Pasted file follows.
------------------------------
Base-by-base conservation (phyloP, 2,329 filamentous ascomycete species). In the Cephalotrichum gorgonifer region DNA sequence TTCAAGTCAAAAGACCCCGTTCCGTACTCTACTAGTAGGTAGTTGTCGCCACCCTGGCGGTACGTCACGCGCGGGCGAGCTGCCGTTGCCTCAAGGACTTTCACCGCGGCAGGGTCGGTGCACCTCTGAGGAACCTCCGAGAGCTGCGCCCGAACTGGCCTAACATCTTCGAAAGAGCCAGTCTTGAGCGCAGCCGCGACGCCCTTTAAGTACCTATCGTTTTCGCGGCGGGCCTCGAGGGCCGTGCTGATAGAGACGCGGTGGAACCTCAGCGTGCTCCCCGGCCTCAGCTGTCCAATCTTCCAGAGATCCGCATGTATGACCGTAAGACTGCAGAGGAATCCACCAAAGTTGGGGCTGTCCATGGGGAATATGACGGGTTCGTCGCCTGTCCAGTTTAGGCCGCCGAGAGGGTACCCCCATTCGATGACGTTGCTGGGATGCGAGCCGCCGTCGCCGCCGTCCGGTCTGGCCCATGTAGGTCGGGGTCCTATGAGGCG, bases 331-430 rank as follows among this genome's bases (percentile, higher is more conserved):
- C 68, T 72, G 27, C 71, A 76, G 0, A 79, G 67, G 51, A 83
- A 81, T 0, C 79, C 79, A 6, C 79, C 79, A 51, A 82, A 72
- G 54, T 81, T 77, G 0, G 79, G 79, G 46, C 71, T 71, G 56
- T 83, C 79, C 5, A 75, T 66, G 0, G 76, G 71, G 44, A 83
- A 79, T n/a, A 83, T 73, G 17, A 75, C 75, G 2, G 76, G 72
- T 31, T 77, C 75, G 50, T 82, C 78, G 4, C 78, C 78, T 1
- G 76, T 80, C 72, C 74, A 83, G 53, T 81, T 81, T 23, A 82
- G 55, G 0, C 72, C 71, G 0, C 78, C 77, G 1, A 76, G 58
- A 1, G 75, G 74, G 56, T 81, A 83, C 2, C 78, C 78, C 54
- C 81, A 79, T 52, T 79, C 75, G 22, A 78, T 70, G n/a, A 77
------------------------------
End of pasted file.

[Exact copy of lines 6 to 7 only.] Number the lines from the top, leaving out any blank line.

- A 79, T n/a, A 83, T 73, G 17, A 75, C 75, G 2, G 76, G 72
- T 31, T 77, C 75, G 50, T 82, C 78, G 4, C 78, C 78, T 1